ST. GEORGE — Eleven members of the Fundamentalist Church of Jesus Christ of Latter Day Saints named in a federal indictment case alleging they took part in a multimillion-dollar food stamp fraud and money laundering scheme are scheduled to face trial in federal court in May.
A status hearing was held in federal court in St. George Tuesday before U.S. Magistrate Judge Robert T. Braithwaite to lay out the progress of the case, set a timeline for discovery matters and discuss other matters relevant to moving the case toward trial.
Braithwaite set a four-week jury trial in the matter for May 31. The case will be heard in Salt Lake City’s federal court before Judge Ted Stewart.
A “very large” courtroom is needed for this trial, defense attorney Aric Cramer said after the hearing, adding that the courtroom in Salt Lake City’s federal courthouse is the biggest courtroom in the state.
Also during Tuesday’s status hearing, Braithwaite ordered pretrial motions be filed by May 10 and for discovery to be provided to defendants in the case by April 15.
Defense counsel have three-plus terabytes of information to get through before trial, Cramer said, adding his office received a small disk of discovery in the mail Tuesday morning but there are still 89 more disks of discovery to come.
Braithwaite set a new status conference for April 27 at 9 a.m. before Stewart.
“It is unknown if this case will be resolved by a negotiated plea of some kind,” according to court documents signed Tuesday by Braithwaite. “If so, plea negotiations should be completed by May 17. If negotiations are not completed for a plea by the date set, the case will be tried.”
The 11 members of the FLDS polygamous sect, which has historically claimed the twin cities of Hildale, Utah, and Colorado City, Arizona, as home base, are charged in a two-count indictment unsealed in U.S. District Court, District of Utah, in February. Federal prosecutors allege the indicted FLDS members conspired to commit Supplemental Nutrition Assistance Program benefits fraud and money laundering.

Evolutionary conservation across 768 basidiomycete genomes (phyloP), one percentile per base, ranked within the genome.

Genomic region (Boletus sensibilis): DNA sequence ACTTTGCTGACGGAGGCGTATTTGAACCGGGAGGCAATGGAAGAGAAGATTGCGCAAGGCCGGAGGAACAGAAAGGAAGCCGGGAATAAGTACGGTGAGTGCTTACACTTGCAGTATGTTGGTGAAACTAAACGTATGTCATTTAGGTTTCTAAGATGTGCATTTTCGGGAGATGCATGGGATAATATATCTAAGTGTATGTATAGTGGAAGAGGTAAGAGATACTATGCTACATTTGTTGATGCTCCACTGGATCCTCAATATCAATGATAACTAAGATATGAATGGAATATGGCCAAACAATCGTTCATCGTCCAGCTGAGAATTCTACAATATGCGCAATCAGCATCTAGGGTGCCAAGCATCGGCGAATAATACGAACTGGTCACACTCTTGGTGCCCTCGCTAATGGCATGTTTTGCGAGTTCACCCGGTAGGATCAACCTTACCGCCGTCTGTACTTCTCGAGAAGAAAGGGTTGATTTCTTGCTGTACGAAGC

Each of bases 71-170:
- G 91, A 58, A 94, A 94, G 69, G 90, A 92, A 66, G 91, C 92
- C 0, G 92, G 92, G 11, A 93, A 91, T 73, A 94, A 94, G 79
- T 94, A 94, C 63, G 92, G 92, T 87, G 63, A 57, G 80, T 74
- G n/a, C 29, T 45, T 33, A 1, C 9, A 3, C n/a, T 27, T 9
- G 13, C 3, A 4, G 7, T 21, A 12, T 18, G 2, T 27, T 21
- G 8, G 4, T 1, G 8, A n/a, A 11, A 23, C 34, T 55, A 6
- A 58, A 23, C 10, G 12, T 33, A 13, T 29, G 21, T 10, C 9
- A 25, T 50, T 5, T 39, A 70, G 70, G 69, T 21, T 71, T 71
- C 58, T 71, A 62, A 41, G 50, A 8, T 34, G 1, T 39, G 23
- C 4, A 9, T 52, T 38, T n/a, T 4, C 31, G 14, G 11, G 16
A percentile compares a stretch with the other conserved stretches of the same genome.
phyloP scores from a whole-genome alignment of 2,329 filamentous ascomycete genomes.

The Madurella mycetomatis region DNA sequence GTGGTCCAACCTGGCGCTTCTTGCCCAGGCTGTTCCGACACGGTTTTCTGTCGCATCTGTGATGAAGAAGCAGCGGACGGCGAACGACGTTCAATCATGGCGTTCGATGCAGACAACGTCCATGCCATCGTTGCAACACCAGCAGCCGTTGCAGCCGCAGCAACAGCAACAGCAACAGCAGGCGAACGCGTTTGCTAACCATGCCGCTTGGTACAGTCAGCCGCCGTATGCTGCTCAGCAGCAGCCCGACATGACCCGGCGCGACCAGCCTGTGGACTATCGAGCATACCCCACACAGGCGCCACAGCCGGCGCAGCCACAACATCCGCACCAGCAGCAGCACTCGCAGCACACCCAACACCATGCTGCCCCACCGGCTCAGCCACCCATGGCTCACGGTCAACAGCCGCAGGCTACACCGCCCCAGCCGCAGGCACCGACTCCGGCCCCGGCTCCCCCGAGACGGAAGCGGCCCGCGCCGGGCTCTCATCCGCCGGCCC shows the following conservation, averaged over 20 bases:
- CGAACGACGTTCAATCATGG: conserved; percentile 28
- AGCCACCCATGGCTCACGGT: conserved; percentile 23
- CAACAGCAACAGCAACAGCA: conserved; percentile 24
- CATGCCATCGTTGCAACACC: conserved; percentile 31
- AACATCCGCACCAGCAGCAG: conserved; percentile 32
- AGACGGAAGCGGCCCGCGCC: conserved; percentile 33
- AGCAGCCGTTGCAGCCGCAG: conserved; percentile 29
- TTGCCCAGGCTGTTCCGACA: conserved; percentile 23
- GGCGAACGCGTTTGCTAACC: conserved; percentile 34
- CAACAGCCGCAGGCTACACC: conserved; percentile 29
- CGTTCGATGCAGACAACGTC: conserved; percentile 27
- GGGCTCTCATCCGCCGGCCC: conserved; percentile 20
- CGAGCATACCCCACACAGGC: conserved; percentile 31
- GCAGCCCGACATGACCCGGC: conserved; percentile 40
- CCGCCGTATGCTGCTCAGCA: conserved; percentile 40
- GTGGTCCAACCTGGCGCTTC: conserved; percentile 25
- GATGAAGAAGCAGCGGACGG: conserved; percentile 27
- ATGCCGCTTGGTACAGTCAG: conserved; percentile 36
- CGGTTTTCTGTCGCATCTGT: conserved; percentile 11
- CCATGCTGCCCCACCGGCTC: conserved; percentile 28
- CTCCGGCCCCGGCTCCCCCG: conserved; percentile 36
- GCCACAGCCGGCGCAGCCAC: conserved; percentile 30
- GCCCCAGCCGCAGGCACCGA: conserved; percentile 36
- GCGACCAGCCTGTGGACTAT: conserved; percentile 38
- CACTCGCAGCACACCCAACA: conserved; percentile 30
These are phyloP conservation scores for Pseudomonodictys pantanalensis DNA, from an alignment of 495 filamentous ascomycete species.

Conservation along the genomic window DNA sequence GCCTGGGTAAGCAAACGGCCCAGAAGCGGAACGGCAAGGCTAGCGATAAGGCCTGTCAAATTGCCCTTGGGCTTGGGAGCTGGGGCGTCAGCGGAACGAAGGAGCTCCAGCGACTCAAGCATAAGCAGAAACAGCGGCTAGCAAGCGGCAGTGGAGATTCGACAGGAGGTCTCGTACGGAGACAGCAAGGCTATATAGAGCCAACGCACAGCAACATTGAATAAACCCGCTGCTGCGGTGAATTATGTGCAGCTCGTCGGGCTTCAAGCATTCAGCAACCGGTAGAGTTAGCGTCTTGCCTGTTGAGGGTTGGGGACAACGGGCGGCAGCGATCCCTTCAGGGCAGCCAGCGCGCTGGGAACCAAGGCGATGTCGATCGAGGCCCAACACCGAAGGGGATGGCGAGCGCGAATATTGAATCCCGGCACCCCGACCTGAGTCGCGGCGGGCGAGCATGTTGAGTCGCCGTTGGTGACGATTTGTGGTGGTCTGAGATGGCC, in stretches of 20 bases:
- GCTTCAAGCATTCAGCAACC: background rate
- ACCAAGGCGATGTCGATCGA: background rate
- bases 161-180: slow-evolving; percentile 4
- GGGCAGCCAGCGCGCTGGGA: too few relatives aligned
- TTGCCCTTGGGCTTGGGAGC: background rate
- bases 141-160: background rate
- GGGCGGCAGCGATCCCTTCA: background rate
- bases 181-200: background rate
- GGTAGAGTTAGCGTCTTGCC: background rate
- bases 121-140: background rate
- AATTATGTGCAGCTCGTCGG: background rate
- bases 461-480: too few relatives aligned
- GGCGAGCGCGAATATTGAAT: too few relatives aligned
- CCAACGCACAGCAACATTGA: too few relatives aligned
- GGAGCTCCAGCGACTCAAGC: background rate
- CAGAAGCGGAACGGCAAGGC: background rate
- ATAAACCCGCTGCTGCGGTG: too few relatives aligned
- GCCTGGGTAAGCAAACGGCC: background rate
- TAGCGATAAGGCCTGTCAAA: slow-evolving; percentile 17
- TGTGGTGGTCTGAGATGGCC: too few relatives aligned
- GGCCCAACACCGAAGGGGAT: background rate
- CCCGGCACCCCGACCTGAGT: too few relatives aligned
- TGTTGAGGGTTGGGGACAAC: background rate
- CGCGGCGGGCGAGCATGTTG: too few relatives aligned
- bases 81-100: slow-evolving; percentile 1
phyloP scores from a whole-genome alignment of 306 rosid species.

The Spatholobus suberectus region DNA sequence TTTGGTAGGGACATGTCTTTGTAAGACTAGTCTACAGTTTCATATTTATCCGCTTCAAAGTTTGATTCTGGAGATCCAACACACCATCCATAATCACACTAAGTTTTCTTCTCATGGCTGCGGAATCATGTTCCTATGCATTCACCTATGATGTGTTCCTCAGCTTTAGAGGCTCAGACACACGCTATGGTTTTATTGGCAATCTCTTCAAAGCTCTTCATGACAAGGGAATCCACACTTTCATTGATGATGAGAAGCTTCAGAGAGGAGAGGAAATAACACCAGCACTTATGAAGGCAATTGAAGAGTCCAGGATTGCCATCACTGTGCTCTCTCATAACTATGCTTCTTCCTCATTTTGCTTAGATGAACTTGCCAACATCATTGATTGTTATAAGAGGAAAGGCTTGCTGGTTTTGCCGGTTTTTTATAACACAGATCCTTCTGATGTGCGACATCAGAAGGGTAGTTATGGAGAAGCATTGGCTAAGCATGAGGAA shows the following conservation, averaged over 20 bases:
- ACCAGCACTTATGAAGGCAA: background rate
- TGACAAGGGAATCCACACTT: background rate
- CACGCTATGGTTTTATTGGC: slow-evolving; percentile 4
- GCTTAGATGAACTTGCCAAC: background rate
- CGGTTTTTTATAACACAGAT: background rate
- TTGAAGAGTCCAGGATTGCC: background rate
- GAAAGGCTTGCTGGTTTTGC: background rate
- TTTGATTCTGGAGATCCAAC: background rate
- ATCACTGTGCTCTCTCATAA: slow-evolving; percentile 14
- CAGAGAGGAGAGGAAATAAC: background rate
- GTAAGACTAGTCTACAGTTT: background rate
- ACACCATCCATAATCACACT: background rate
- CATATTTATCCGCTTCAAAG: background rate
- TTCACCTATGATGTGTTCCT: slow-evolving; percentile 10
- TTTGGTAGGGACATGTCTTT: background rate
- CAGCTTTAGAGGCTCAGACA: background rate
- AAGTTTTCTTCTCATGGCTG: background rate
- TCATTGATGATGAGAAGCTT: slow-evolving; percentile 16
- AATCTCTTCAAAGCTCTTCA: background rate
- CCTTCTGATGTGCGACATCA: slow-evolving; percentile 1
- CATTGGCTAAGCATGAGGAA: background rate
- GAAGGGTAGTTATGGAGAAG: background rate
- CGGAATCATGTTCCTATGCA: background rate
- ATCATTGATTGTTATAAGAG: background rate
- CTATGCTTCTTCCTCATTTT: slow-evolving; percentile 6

Prosecutors allege FLDS members receiving food stamp benefits were directed by church leaders to give their government-issued benefits – in food and cash transfers – to the church, which collects and redistributes commodities to the community. Money from those accounts was spent at church-run stores and businesses and otherwise diverted, the indictment alleges.
Following their arrest, eight of the defendants named in the indictment were released from custody on pretrial conditions, including: Kimball Dee Barlow, Winford Johnson Barlow, Rulon Mormon Barlow, Ruth Peine Barlow, Hyrum Bygnal Dutson, Kristal Meldrum Dutson, Preston Yates Barlow and John Clifton Wayman.
In separate proceedings, the federal court ruled defendants Lyle Steed Jeffs, Seth Steed Jeffs and Nephi Steed Allred each pose a serious risk of fleeing before trial and remanded the three men to remain behind bars until trial.
While federal prosecutors maintain the FLDS food stamp fraud case has nothing to do with the polygamous sect’s religion, Cramer said he believes the case is about religion.
“Polygamy is a very easy whipping boy in Utah,” Cramer said, “and they continue to pick on these folks.”
Persons arrested or charged are presumed innocent until found guilty in a court of law or as otherwise decided by a trier-of-fact.
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